A decades-old program created by President George W. Bush to combat AIDS around the world is at risk of being sucked into a partisan dispute over abortion, with some Republicans threatening to block its renewal.
Nancy Pelosi, the Democratic former House speaker, and George W. Bush, the Republican former president, do not agree on much. But earlier this year, they joined a high-powered gathering in Washington — with the Irish rock star Bono on video from Dublin — to mark the 20th anniversary of America’s biggest and, arguably, most successful foreign aid program.
Mr. Bush created that program, the President’s Emergency Program for AIDS Relief, in 2003. In the two decades since, PEPFAR, as it is known, has saved 25 million lives and served as a powerful tool for soft diplomacy, a symbol of America’s moral leadership in the world. It has had extraordinary support from a bipartisan coalition of liberals and Christian conservatives.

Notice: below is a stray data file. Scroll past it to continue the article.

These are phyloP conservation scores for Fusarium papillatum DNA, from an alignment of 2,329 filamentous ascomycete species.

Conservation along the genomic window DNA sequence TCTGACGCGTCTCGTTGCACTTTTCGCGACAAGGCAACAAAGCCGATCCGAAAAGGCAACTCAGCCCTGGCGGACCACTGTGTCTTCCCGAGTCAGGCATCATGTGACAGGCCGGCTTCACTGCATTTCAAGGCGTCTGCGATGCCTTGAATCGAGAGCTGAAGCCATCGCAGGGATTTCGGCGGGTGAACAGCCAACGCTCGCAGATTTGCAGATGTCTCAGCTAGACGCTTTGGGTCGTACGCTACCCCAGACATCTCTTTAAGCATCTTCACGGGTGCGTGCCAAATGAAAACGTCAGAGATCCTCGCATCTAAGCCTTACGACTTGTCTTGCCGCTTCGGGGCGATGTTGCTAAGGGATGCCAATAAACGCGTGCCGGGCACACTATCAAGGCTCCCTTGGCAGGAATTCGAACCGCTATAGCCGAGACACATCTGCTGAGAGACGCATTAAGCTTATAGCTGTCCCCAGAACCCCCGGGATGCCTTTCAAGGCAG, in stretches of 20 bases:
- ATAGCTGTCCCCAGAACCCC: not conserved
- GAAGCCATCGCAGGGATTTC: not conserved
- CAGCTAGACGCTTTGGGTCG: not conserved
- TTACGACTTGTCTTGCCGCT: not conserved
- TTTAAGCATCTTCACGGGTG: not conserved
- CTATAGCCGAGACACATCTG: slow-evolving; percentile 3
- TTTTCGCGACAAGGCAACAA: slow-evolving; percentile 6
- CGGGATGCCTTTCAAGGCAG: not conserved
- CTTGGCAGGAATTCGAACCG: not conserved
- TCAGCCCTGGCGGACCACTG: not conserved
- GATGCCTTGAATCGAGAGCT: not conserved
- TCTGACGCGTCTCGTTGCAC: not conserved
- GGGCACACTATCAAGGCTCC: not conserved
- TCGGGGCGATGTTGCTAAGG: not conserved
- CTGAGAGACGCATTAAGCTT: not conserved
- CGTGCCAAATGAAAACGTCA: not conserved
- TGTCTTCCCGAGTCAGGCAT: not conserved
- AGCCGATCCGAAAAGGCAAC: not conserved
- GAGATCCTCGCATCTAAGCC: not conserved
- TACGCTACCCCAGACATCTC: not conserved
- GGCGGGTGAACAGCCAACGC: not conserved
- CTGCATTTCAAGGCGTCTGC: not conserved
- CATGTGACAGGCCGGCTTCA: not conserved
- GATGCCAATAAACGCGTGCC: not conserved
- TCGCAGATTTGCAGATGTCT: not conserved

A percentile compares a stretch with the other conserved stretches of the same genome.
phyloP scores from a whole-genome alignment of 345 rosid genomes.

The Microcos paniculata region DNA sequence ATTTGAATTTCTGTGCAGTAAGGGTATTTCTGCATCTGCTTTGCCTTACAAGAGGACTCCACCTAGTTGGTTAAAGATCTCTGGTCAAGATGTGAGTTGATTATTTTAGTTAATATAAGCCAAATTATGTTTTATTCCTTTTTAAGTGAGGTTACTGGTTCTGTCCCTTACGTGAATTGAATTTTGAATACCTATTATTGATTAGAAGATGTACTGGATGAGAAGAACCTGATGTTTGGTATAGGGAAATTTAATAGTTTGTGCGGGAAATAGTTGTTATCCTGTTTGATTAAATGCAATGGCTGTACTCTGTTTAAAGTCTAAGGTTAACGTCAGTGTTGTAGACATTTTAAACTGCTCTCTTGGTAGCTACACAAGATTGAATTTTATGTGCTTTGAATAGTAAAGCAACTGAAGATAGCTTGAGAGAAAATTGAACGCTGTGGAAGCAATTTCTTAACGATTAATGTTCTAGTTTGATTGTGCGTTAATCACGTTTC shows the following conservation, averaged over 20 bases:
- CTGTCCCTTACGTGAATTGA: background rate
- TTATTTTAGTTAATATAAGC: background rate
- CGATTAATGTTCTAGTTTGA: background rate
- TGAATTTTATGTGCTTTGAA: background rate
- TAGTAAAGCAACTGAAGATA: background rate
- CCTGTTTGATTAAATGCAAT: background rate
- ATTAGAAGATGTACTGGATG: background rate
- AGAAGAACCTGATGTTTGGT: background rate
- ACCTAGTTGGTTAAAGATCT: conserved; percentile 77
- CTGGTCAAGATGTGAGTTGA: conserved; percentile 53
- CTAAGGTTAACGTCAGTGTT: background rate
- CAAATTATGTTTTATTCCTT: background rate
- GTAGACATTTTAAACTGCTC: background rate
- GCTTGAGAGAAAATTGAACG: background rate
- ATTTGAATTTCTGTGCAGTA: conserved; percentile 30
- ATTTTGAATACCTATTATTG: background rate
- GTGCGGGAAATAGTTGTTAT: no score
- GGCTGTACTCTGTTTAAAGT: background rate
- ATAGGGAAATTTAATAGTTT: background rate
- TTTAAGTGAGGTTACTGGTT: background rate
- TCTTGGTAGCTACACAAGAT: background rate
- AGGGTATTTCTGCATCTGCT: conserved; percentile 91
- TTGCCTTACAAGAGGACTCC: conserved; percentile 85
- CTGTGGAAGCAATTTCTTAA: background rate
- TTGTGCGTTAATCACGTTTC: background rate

But now PEPFAR is in danger of becoming a victim of abortion politics — just as the State Department is reorganizing to make the program permanent.
The program is set to expire at the end of September. But House Republicans are not moving forward with a bill to reauthorize it for another five years, because abortion opponents — led by a G.O.P. congressman who has long been a supporter of PEPFAR — are insisting on adding abortion-related restrictions.